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What Sen. Scott’s endorsement of Rubio means in SC

U.S. Sen. Marco Rubio, who came close to winning second in the Iowa caucus, won a coveted endorsement Tuesday in South Carolina from U.S Sen. Tim Scott.

“Marco Rubio understands, that here in America, it’s not about where you start, it’s about where you’re going,” the North Charleston Republican said in a video announcing the endorsement. “We have shot in 2016 to beat Hillary Clinton. And that shot is Marco Rubio.”

Scott was expected to back Rubio, the top establishment GOP candidate, after U.S. Rep. Trey Gowdy, R-Spartanburg, endorsed the senator. Gowdy and Scott are close friends. Both were elected to Congress in 2010.

Rubio is third in S.C. polls behind New York billionaire developer Donald Trump and U.S. Sen. Ted Cruz of Texas. The U.S. senator from Florida finished third in the Iowa caucuses on Monday, just 1 percentage point behind Trump, who had led Iowa polls. Cruz pulled a surprise victory.

After the New Hampshire primary on Feb. 9, Scott could help Rubio in South Carolina. The only African-American Republican in the U.S. Senate is one of the Palmetto State’s most popular politicians in polls.

South Carolina, which holds the South’s first presidential primary on Feb. 20, has a history of backing the establishment candidate considered most electable in the general election. He is hoping to emerge as the anti-Trump, anti-Cruz candidate in the crowded GOP field.

South Carolina’s primary has been targeted by Rubio’s camp since his campaign and a pro-Rubio political-action committee are run by veteran Palmetto State political operatives.

One coveted endorsement remains in South Carolina.

Republican Gov. Nikki Haley, who has become S.C. most popular politician after her handling of the Charleston church shooting, might wait until after the New Hampshire primary to back a presidential candidate.

Though as a likely who vice presidential choice, she could not endorse a 2016 hopeful at all.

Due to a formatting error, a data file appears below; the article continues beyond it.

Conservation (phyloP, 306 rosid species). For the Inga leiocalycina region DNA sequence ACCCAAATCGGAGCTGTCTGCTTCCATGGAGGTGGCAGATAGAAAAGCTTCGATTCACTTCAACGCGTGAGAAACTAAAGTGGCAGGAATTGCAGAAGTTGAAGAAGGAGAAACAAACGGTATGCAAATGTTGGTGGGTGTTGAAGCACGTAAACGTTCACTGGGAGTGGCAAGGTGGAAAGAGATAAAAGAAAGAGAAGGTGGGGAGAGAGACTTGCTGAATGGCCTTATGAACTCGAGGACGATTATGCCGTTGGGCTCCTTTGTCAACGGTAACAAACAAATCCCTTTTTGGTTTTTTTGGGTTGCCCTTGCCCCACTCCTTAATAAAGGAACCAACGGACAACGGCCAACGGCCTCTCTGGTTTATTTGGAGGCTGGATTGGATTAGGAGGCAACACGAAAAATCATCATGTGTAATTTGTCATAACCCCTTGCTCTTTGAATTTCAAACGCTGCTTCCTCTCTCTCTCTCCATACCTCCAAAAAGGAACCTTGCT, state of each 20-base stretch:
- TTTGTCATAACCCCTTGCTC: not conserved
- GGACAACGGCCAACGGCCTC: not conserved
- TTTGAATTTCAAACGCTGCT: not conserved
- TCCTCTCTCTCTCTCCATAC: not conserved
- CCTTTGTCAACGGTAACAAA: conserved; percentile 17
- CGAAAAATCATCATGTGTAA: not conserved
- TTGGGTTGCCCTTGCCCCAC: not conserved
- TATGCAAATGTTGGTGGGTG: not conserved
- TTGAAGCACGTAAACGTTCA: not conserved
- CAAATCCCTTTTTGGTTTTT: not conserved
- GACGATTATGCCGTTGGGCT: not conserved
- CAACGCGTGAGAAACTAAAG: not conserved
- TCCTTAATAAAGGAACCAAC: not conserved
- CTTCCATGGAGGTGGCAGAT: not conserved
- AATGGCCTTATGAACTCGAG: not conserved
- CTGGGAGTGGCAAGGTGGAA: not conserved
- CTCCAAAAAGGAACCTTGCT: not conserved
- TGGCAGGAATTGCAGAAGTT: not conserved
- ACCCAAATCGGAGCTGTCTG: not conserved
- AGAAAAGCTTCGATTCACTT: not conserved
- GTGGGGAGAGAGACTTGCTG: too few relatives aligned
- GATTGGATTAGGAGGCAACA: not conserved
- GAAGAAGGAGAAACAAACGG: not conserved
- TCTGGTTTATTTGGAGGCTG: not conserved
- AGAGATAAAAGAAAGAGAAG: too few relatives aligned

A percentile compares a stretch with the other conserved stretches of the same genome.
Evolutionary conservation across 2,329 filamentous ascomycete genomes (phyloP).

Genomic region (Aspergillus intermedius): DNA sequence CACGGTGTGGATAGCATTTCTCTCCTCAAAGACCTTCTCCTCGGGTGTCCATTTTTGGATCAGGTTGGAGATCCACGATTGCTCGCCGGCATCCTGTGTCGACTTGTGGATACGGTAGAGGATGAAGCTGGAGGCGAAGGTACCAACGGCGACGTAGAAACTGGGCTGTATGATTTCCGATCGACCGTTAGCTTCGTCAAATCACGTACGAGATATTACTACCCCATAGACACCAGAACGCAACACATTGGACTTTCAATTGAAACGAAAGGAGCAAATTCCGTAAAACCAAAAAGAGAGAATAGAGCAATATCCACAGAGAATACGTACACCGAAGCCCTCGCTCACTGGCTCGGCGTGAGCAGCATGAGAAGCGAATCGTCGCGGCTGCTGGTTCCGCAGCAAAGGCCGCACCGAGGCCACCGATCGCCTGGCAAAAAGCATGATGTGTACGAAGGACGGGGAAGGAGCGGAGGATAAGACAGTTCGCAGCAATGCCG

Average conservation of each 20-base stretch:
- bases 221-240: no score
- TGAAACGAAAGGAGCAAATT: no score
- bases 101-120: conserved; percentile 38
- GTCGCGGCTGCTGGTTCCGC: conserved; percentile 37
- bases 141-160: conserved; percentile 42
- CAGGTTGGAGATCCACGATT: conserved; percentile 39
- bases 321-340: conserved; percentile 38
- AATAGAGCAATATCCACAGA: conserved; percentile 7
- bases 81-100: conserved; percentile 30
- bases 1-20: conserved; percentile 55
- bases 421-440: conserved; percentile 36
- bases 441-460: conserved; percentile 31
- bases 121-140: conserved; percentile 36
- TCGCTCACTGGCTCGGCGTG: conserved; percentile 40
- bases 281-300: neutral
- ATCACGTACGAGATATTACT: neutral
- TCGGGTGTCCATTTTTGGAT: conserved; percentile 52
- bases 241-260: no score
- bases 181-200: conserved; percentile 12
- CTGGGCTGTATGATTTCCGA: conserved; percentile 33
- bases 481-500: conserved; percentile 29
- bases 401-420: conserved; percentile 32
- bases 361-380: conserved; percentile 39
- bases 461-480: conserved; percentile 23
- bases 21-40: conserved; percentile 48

Rubio would be Haley’s likely pick, especially after she asked people to avoid the angriest voices in her nationally televised State of the Union response last month.

The governor has been critical of what she called Trump’s combative campaigning. She is unlikely to back Cruz, another combative candidate who led to a 16-day government shutdown in 2013.

Haley backed Mitt Romney in the 2012 presidential race. The former Massachusetts governor won the GOP nomination, but he lost the S.C. primary to former U.S. House Speaker Newt Gingrich.

Scott is the fourth S.C. Republican statewide politician to endorse a 2016 hopeful:

-- U.S. Sen. Lindsey Graham, R-Seneca, threw his support to former Florida Gov. Jeb Bush after dropping out of the presidential race in December. Many of Graham’s top financial backers, including former S.C. House Speaker David Wilkins and billionaire businesswoman Anita Zucker, also went over to Bush.

-- S.C. Agriculture Commissioner Hugh Weathers, who backed Gingrich in 2012, also endorsed Bush.

-- Lt. Gov. Henry McMaster backed GOP frontrunner Donald Trump last week. McMaster’s support for the New York billionaire developer was a surprising move for a politician entrenched in the state’s GOP establishment as a former state party chairman.

Meanwhile, U.S. Rep. Jeff Duncan, a Laurens Republican who was first elected in the Tea Party surge of 2010, will endorse Cruz in Greenville on Tuesday.

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